Read a PDF of our statement here.

(New York, NY – March 27) Sixteen civil rights organizations sent a letter to every school superintendent in Texas clarifying misconceptions about hair discrimination in the wake of a state court ruling about the Texas Creating a Respectful and Open World for Natural Hair Act (“Texas CROWN Act”). The Texas CROWN Act strengthened pre-existing constitutional and statutory prohibitions on racial discrimination by amending the Texas Education Code to explicitly prohibit racial discrimination based on students’ hair texture or protective styles, such as afros, cornrows, braids, locs and twists (bar culturally significant hairstyles). The law applies to schools, workplaces, and public housing spaces and took effect on September 1, 2023.

“A multi-racial, multi-ethnic democracy requires cultural sensitivity, equality, respect, and inclusivity in the classroom and indeed the nation. No student should be forced to forgo equal educational opportunities because they wear their hair in a way that displays pride in their racial heritage. We cannot close the schoolhouse door to children of color, who already endure countless hurdles in their quest to get an education, because their physical appearance does not meet some arbitrary standard of acceptability,” said Patricia Okonta, LDF Assistant Counsel for Strategic Initiatives. “Educators have a responsibility to support, not hinder students. Black children’s ability to get an education, a job, or housing should not hinge on their willingness to assimilate to White, Anglo-Saxon, Protestant beauty norms.”

As explained in the letter, policies that discriminate against students based on their culturally significant hair styles are also inconsistent with both state and federal law and harm children of color. For example, in 2020, a federal court in Arnold v. Barbers Hill Independent School District held that LDF’s client was likely to succeed in showing a hair length restriction applicable only to male students was unconstitutional sex and race discrimination as well as a violation of the client’s First Amendment rights. Other students have also obtained temporary restraining orders barring the enforcement of such policies in their school districts (see here and here).

“Members of the national Dignity in Schools Campaign were honored to stand in solidarity with Darryl George in Chambers County, TX on February 22, 2024. Despite the unfortunate ruling against him, we draw inspiration from his courage; moreover, we acknowledge the significance of his case within this historical moment. The nation will commemorate the 70th anniversary of Brown v. Board in May, and Darryl’s story poignantly epitomizes the most basic of its unfulfilled promises,” said Andrew Hairston, Education Justice Project Director of Texas Appleseed and co-chair of the Coordinating Committee of the national Dignity in Schools Campaign. “We will keep fighting to ensure that school safety and school climate policies actually meet the needs of Black children across the U.S.”

A recent study by the ACLU of Texas found over 7% of Texas school districts that were surveyed explicitly bar culturally significant hairstyles. A comprehensive study of nearly one million public secondary students in Texas showed that students subjected to exclusionary discipline for a discretionary violation—such as suspensions due to discriminatory grooming policies—were “twice as likely to repeat his or her grade,” more likely to drop out, and three times more likely to be in contact with the juvenile justice system the following year.  Moreover, such policies violate both the Texas CROWN Act and other state and federal anti-discrimination laws.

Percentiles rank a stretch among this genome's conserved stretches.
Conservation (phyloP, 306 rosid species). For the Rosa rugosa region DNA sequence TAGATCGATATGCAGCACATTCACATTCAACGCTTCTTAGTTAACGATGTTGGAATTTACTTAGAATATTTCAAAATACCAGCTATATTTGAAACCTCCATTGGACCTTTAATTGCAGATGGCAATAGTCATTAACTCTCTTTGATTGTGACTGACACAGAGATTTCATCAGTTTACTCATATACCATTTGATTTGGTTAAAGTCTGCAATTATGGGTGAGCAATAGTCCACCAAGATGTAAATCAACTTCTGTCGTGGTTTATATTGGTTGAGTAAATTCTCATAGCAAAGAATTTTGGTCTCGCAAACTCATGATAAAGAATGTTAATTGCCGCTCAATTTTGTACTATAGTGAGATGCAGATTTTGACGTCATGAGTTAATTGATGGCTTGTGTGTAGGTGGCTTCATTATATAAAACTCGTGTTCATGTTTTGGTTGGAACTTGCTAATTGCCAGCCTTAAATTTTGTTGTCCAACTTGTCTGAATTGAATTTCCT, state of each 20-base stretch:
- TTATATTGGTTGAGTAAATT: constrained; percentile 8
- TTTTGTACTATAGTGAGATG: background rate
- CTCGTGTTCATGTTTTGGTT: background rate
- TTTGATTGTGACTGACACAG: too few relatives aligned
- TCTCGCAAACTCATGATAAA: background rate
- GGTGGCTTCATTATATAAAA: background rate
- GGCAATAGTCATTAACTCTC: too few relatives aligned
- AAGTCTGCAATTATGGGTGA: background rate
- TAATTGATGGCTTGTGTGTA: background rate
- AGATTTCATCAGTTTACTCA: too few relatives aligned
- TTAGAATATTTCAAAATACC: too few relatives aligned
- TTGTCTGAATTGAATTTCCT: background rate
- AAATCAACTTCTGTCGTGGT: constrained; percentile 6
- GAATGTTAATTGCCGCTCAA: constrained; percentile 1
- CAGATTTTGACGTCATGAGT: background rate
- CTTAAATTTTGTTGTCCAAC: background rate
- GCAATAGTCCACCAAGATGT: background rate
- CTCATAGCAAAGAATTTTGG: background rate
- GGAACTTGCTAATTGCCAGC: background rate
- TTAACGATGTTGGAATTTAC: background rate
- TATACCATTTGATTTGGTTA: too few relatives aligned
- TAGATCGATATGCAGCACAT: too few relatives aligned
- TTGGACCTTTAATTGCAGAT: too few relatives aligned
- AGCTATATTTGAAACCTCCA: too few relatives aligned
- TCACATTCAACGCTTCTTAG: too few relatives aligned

The letter offers specific guidance to Texas school leaders to ensure their dress and grooming policies promote the safety and wellbeing of all students and educators, while also complying with federal and state anti-discrimination laws and protecting against unintentional, and potentially unlawful, consequences.

The CROWN Act, first passed in California in 2019, aims to end the denial of employment, educational, and other opportunities because of natural hair texture and protective hairstyles.  To date, 23 states, including Alaska, Arkansas, California, Colorado, Connecticut, Delaware, Illinois, Louisiana, Maine, Massachusetts, Maryland, Michigan, Minnesota, Nebraska, Nevada, New Jersey, New Mexico, New York, Oregon, Tennessee, Texas, Virginia, and Washington, as well as the U.S. Virgin Islands, have adopted versions of the CROWN Act.  In addition, Arizona’s Governor recently signed an executive order barring hair discrimination, inspired by the CROWN Act.

The letter to school superintendents was signed by  Legal Defense Fund; American Association of University Women; the ACLU of Texas; Anti-Defamation League Texas; Children at Risk; Children’s Defense Fund of Texas; Education Law Center; The Education Trust; Intercultural Development Research Association; We Measurethe Native American Rights Fund; the National Center for Youth Law; Public Justice; Texas Appleseed; Public TSTA, and the Sikh Coalition.

Read the full letter here.

To learn more about LDF’s work advancing the CROWN Act, see here.


About the Legal Defense Fund: Founded in 1940, the Legal Defense Fund (LDF) is the nation’s first civil rights law organization. In media attributions, please refer to us as the Legal Defense Fund or LDF. Please note that LDF has been completely separate from the National Association for the Advancement of Colored People (NAACP) since 1957—although LDF was originally founded by the NAACP and shares its commitment to equal rights.